‘Supergirl’ Post-Show Analysis: Season 1 Episode 13: ‘For The Girl Who Has Everything’
Welcome back to Supergirl Guys, our regular feature breaking down the highs and lows of CBS’s Supergirl TV show starring Melissa Benoist. Your travelling companions on this journey are Superman super-fan Chris Haley, and Flash recap veteran Dylan Todd.
This week, Kara heads back to Krypton, but is it all a dream? Well, yes, obviously it's all a dream. Krypton got blowed up pretty good. "For the Girl Who Has Everything" was directed by Dermott Downs, with a story by Andrew Kreisberg and a teleplay by Ted Sullivan & Derek Simon, adapted from a story by Alan Moore and Dave Gibbons.
Dylan: This week we saw an adaptation of a classic Superman story, Alan Moore and Dave Gibbons’ "For the Man Who Has Everything." Originally appearing in Superman Annual (AKA Suparmannual) #11, the story sees Superman trapped in a dream version of Krypton while under the influence of a plant called the Black Mercy, itself a “gift” from Mongul, a jerkface from outer space. Supergirl’s story has a lot of the same set-up, but plays out a little differently. What did you think of the episode, Chris?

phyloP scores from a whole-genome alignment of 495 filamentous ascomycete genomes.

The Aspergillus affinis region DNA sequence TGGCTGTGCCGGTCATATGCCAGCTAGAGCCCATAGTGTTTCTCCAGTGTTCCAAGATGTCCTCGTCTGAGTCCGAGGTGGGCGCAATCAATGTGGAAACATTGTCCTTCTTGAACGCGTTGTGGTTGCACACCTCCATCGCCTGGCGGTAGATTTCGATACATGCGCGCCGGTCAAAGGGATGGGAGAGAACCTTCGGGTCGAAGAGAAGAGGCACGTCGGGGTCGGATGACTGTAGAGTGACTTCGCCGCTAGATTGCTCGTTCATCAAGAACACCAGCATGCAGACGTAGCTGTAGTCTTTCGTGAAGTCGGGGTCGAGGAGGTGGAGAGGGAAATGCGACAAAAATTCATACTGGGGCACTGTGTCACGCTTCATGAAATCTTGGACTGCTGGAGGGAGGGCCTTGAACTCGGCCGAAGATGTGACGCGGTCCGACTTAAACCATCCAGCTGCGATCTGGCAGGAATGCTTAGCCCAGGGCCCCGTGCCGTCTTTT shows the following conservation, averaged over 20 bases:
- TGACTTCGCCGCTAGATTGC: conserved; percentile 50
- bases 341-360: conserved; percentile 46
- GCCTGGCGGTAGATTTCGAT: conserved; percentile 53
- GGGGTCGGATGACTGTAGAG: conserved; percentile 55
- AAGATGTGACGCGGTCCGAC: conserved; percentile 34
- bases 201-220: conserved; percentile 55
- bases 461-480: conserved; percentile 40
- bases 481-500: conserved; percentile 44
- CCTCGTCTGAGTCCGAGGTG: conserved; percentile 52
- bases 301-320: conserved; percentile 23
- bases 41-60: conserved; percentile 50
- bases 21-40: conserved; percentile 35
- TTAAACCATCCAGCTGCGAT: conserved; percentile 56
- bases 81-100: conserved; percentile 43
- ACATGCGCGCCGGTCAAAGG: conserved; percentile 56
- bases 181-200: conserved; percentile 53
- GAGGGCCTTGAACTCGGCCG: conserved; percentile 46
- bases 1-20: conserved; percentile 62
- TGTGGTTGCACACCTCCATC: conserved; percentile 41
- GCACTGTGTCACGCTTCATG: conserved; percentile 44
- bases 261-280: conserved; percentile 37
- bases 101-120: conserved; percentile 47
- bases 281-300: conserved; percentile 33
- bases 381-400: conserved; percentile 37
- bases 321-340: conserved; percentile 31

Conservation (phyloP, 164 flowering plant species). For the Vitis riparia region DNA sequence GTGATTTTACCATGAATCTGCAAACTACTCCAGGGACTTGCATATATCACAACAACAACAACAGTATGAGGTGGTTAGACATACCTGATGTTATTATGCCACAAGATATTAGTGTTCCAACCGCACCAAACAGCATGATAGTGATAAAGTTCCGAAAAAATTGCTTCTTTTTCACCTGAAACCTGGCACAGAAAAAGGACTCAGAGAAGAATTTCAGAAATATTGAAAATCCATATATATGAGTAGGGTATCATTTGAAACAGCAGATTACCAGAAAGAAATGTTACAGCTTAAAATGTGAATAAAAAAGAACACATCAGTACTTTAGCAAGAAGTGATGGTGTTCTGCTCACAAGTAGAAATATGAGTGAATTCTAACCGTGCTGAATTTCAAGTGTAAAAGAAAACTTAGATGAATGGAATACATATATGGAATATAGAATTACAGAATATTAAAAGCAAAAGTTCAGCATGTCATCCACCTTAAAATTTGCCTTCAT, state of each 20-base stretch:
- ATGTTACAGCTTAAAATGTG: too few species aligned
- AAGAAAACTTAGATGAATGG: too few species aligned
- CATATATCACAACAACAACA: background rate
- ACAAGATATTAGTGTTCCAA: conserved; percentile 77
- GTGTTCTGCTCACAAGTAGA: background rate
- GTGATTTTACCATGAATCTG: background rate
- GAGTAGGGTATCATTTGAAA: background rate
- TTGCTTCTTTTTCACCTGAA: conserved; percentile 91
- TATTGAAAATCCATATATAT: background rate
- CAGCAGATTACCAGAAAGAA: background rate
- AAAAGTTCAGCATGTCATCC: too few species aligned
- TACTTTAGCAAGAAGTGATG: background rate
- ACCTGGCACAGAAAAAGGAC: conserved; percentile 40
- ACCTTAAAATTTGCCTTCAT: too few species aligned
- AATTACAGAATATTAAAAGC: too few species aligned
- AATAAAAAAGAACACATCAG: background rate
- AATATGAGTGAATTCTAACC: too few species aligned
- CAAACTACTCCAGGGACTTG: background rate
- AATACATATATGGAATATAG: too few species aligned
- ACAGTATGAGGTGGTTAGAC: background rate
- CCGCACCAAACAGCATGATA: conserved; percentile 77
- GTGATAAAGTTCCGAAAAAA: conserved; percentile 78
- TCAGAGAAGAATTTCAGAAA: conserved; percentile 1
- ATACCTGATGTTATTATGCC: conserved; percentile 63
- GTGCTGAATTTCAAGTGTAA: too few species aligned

Chris: I hope Mongul’s business card says “MONGUL: The Jerkface from Outer Space”. As to the episode, I liked it. It wasn’t without problems, but I liked it. As soon as the episode was over I had to re-read the previously mentioned Superman Annual #11 and that may have been a little bit of a mistake in that I think it slightly lessened my enjoyment of the episode. How about you, what’d you think?
Dylan: Yeah, when you come at a story as strong as “For the Man Who Has Everything,” you sort of have to come a lot harder than this did. It also sort of undermines Supergirl by having her get bailed out by Alex yet again instead of her figuring out things are wrong on her own, but at this point, pointing that out is sort of old, as it happens almost every episode.
On the whole, it felt a lot less impressive or smart than the thing it’s borrowing from, but it’s also borrowing from a near-perfect, character-defining story by a creative team poised to literally revolutionize superhero comics, so it’s understandable if a 44-minute CBS drama adaptation doesn’t manage to stand up to it.
Chris: This episode really made me think about the difference between “adapting” something and just “copying” it. Or, you know, “pillaging” it. I’m not saying that’s what this episode did, but the fact that it made me start thinking about it after I re-read the issue probably isn’t the best sign.